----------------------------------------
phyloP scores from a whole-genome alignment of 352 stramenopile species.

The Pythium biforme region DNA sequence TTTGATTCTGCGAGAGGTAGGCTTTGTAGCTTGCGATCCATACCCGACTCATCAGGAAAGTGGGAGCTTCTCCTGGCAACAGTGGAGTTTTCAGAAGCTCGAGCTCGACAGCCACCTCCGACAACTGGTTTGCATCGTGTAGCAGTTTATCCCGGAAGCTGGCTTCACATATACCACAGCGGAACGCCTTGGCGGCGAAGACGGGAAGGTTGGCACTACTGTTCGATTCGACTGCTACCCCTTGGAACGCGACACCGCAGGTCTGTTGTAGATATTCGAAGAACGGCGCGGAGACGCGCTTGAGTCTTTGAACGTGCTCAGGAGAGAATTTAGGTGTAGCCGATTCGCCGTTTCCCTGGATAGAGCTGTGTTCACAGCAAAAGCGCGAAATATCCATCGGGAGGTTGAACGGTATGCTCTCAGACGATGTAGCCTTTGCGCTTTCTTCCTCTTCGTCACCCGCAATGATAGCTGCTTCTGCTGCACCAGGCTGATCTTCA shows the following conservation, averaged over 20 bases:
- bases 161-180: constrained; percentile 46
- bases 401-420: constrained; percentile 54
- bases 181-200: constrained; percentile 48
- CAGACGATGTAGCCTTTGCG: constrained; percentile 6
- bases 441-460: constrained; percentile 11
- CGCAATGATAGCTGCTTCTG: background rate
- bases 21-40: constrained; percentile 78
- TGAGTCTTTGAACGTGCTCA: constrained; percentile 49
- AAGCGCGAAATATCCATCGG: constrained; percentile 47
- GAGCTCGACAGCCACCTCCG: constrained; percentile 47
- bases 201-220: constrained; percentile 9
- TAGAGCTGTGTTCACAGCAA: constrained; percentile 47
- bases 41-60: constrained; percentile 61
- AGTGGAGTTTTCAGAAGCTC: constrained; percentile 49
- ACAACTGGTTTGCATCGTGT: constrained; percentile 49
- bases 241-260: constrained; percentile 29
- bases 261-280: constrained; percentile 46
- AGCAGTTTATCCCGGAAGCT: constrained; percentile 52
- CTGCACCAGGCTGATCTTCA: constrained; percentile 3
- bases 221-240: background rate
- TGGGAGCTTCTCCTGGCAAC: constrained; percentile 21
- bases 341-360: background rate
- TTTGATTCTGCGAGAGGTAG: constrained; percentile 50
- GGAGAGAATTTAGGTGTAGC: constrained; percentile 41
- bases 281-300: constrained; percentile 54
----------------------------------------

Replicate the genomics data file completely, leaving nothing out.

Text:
phyloP scores from a whole-genome alignment of 352 stramenopile species.

The Pythium biforme region DNA sequence TTTGATTCTGCGAGAGGTAGGCTTTGTAGCTTGCGATCCATACCCGACTCATCAGGAAAGTGGGAGCTTCTCCTGGCAACAGTGGAGTTTTCAGAAGCTCGAGCTCGACAGCCACCTCCGACAACTGGTTTGCATCGTGTAGCAGTTTATCCCGGAAGCTGGCTTCACATATACCACAGCGGAACGCCTTGGCGGCGAAGACGGGAAGGTTGGCACTACTGTTCGATTCGACTGCTACCCCTTGGAACGCGACACCGCAGGTCTGTTGTAGATATTCGAAGAACGGCGCGGAGACGCGCTTGAGTCTTTGAACGTGCTCAGGAGAGAATTTAGGTGTAGCCGATTCGCCGTTTCCCTGGATAGAGCTGTGTTCACAGCAAAAGCGCGAAATATCCATCGGGAGGTTGAACGGTATGCTCTCAGACGATGTAGCCTTTGCGCTTTCTTCCTCTTCGTCACCCGCAATGATAGCTGCTTCTGCTGCACCAGGCTGATCTTCA shows the following conservation, averaged over 20 bases:
- bases 161-180: constrained; percentile 46
- bases 401-420: constrained; percentile 54
- bases 181-200: constrained; percentile 48
- CAGACGATGTAGCCTTTGCG: constrained; percentile 6
- bases 441-460: constrained; percentile 11
- CGCAATGATAGCTGCTTCTG: background rate
- bases 21-40: constrained; percentile 78
- TGAGTCTTTGAACGTGCTCA: constrained; percentile 49
- AAGCGCGAAATATCCATCGG: constrained; percentile 47
- GAGCTCGACAGCCACCTCCG: constrained; percentile 47
- bases 201-220: constrained; percentile 9
- TAGAGCTGTGTTCACAGCAA: constrained; percentile 47
- bases 41-60: constrained; percentile 61
- AGTGGAGTTTTCAGAAGCTC: constrained; percentile 49
- ACAACTGGTTTGCATCGTGT: constrained; percentile 49
- bases 241-260: constrained; percentile 29
- bases 261-280: constrained; percentile 46
- AGCAGTTTATCCCGGAAGCT: constrained; percentile 52
- CTGCACCAGGCTGATCTTCA: constrained; percentile 3
- bases 221-240: background rate
- TGGGAGCTTCTCCTGGCAAC: constrained; percentile 21
- bases 341-360: background rate
- TTTGATTCTGCGAGAGGTAG: constrained; percentile 50
- GGAGAGAATTTAGGTGTAGC: constrained; percentile 41
- bases 281-300: constrained; percentile 54